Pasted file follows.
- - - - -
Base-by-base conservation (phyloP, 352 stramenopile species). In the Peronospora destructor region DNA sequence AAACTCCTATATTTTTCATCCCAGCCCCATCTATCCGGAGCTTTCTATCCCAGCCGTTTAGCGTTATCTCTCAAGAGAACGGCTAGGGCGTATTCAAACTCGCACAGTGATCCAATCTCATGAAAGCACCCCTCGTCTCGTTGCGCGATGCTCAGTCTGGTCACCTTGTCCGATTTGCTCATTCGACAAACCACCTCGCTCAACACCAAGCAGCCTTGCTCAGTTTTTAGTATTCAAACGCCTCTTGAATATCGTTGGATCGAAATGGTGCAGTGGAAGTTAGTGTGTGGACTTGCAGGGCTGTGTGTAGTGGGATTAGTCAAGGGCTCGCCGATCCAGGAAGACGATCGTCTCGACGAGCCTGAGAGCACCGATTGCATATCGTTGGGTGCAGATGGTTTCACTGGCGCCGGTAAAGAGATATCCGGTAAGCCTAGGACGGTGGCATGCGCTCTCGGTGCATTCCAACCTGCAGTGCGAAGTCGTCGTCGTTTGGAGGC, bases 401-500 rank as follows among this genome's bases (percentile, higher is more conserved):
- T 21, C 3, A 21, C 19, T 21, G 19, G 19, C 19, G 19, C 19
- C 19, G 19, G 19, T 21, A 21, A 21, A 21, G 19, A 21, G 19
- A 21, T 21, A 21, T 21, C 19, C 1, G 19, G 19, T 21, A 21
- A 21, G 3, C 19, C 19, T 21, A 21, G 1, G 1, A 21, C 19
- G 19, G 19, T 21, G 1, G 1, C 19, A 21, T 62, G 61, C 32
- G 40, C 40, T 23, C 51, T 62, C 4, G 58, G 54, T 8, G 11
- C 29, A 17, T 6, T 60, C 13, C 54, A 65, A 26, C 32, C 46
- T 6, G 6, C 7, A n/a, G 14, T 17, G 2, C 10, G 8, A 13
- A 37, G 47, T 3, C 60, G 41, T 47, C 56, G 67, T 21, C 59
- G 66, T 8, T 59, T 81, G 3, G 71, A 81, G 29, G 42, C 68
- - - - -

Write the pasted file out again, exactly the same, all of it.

Base-by-base conservation (phyloP, 352 stramenopile species). In the Peronospora destructor region DNA sequence AAACTCCTATATTTTTCATCCCAGCCCCATCTATCCGGAGCTTTCTATCCCAGCCGTTTAGCGTTATCTCTCAAGAGAACGGCTAGGGCGTATTCAAACTCGCACAGTGATCCAATCTCATGAAAGCACCCCTCGTCTCGTTGCGCGATGCTCAGTCTGGTCACCTTGTCCGATTTGCTCATTCGACAAACCACCTCGCTCAACACCAAGCAGCCTTGCTCAGTTTTTAGTATTCAAACGCCTCTTGAATATCGTTGGATCGAAATGGTGCAGTGGAAGTTAGTGTGTGGACTTGCAGGGCTGTGTGTAGTGGGATTAGTCAAGGGCTCGCCGATCCAGGAAGACGATCGTCTCGACGAGCCTGAGAGCACCGATTGCATATCGTTGGGTGCAGATGGTTTCACTGGCGCCGGTAAAGAGATATCCGGTAAGCCTAGGACGGTGGCATGCGCTCTCGGTGCATTCCAACCTGCAGTGCGAAGTCGTCGTCGTTTGGAGGC, bases 401-500 rank as follows among this genome's bases (percentile, higher is more conserved):
- T 21, C 3, A 21, C 19, T 21, G 19, G 19, C 19, G 19, C 19
- C 19, G 19, G 19, T 21, A 21, A 21, A 21, G 19, A 21, G 19
- A 21, T 21, A 21, T 21, C 19, C 1, G 19, G 19, T 21, A 21
- A 21, G 3, C 19, C 19, T 21, A 21, G 1, G 1, A 21, C 19
- G 19, G 19, T 21, G 1, G 1, C 19, A 21, T 62, G 61, C 32
- G 40, C 40, T 23, C 51, T 62, C 4, G 58, G 54, T 8, G 11
- C 29, A 17, T 6, T 60, C 13, C 54, A 65, A 26, C 32, C 46
- T 6, G 6, C 7, A n/a, G 14, T 17, G 2, C 10, G 8, A 13
- A 37, G 47, T 3, C 60, G 41, T 47, C 56, G 67, T 21, C 59
- G 66, T 8, T 59, T 81, G 3, G 71, A 81, G 29, G 42, C 68